Plates with colored wide rims make you think you’re eating more food

October 17, 2013 | by Steven Rothrock MD


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The Delbouef Illusion is described as follows. If you place two equal circles beside each other, one without a rim (or concentric circle) and one with a rim, then, the one with the rim will appear larger. This week, in the International Journal of Obesity, researchers used this illusion to see changing the rims on plates altered an individual’s assessment of the amount of food on a plate.

In their study, researchers had individuals estimate the amount of food on plates without rims, with different rim colors, and with different rims sizes. Compared to plates with thin rims, individuals overestimated the amount of food on a wide rimmed plate by 5 to 10 percent. The effect of wide rims was greatest when food portions were larger. Compared to plates with uncolored rims, participants overestimated the amount of food on a plate by 1.5 to 3 percent when rims were colored.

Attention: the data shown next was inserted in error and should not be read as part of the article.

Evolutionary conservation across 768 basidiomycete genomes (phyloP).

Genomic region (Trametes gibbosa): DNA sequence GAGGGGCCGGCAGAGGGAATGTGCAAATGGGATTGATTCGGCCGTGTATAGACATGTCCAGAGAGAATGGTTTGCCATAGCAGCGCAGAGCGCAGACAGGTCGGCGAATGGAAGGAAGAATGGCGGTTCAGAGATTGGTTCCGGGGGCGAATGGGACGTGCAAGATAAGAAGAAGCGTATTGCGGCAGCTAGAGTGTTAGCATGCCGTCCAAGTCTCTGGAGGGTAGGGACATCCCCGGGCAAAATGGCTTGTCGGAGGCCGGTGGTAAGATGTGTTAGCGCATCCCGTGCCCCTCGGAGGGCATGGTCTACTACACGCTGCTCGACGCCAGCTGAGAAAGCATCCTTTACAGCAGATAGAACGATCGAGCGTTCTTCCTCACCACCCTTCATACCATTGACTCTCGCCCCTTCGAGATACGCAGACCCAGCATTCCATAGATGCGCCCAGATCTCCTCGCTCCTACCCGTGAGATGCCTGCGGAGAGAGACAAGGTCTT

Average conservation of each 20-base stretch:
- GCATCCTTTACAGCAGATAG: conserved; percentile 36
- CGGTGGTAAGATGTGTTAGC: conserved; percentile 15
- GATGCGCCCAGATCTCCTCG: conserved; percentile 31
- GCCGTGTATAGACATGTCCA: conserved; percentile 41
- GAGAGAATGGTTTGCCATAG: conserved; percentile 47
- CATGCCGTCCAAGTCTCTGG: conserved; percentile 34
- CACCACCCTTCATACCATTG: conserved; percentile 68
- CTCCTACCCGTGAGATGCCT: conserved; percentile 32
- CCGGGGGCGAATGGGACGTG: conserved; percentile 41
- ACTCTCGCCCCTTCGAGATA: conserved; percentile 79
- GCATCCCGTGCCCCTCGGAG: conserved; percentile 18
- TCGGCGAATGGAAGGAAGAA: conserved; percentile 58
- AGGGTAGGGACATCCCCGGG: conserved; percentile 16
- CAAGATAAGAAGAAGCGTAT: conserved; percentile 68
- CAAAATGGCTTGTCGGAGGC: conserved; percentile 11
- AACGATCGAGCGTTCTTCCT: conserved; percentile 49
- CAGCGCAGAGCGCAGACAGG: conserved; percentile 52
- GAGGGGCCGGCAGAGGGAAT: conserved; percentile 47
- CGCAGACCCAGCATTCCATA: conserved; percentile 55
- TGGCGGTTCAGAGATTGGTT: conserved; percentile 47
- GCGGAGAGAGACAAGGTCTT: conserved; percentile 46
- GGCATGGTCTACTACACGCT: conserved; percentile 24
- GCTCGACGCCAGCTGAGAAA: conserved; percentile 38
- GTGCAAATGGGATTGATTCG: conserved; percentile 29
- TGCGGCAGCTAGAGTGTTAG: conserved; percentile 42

While this study did not assess whether or not individuals were tricked into eating less or feeling fuller, the authors concluded that increasing a plate's rim size and adding color might help someone to lose weight.

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